I love my dolls’ faces – all of them – but in the midst of an episode I’m often struck by the unanimated expressions of inanimate objects. I hit this most often with Daisy, who has a decided happy expression on her face through all manner of unsettling experiences. (Oddly, Camellia’s expression is suitable to just about any adventure.)
I’ve played around with changing expressions before, by going and fiddling pixel by pixel, but in the midst of my Photoshop tutorials over the weekend, I ran across the “liquefy expression” tool.
Before I show you the details of the tool, here’s the effect.
First, here’s my Strawberry doll (one of the doll in the Up Above treehouse adventure) with her normal expression:
Adorable, but she’s going to have all kinds of adventures that make her smile. Here’s a 30 second adjustment to change her mood
And here’s a similar transformation with Amy. I’ve taken her from her normal, somewhat curious expression:
To a slightly shocked response
If you want to try it out with your own copy of Photoshop, here are the steps.
First, start with a head on (or mainly head on) shot. The tool works by automatically recognizing the parts of the face, which it can only do if you photograph head on.
Then, click on the layer containing the dolls face and choose Filter -> Liquify.
If Photoshop recognizes the face in your image, the Liquify tool will come up with the Face tool automatically selected and you’ll see white markers around the region it identifies as the face.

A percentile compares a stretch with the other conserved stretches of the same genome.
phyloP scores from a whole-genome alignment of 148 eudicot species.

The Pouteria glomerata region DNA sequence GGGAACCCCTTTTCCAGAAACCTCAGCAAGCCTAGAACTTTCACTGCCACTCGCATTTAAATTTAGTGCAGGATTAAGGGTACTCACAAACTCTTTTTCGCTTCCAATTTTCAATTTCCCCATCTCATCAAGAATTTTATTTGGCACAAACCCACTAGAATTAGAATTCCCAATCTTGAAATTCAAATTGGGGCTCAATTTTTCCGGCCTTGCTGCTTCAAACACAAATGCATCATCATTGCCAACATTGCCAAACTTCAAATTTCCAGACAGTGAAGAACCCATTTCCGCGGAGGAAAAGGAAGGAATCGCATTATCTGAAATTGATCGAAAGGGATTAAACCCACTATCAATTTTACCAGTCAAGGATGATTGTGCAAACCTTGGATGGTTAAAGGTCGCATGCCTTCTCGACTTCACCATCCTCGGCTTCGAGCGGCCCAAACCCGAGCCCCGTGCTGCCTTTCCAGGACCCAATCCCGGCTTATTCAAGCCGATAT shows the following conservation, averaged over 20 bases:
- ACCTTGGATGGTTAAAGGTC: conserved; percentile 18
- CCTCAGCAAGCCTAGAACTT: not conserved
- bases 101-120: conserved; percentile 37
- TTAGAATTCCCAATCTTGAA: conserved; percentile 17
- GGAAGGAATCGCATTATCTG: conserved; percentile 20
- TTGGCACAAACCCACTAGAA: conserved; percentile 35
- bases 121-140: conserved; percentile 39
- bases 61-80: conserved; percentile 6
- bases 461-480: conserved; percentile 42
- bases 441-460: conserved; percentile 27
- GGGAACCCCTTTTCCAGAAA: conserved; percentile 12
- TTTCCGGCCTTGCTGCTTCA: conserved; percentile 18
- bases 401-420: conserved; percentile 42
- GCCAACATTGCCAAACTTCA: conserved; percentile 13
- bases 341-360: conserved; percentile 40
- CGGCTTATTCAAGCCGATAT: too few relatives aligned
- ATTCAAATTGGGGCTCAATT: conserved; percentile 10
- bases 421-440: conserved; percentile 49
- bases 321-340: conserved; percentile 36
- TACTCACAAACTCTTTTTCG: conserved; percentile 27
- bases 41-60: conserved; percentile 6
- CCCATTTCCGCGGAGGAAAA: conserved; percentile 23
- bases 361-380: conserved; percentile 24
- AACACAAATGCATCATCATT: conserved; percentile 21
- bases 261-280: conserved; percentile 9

Then, it’s just a simple matter of playing around the possibilities. You can either drag the handles on the face itself, or use the slides in the panel.
For Strawberry’s smile, I just increased the Smile slider.
For Amy’s shocked look, I decreased the smile, widened her mouth, opened her mouth slightly, and increased the size of her eyes.
There are more freeform ways of making these kinds of changes. Under the Edit menu, there’s something called “Puppet warp” that lets you identify any area and then warp it into new positions. I played around with this for about 10 minutes and successfully changed the position of Daisy’s arm in one of her shots. But, it’s easier to get things wrong with the more complex tools. The liquefy tool, OTOH, is super simple. Just drag the sliders until you get the effect you want.
One thing I did notice is that neutral-faced dolls (like Amy and Strawberry) are easier to change than smiling/frowning dolls. With Daisy’s natural smile, even a “full frown” setting just makes her mouth neutral.
For this week’s episode – one of Daisy’s – I’m going to continue my Photoshop lessons, and I have a book from Scott McCloud (of Understanding Comics) to really explore the panel nature of telling stories.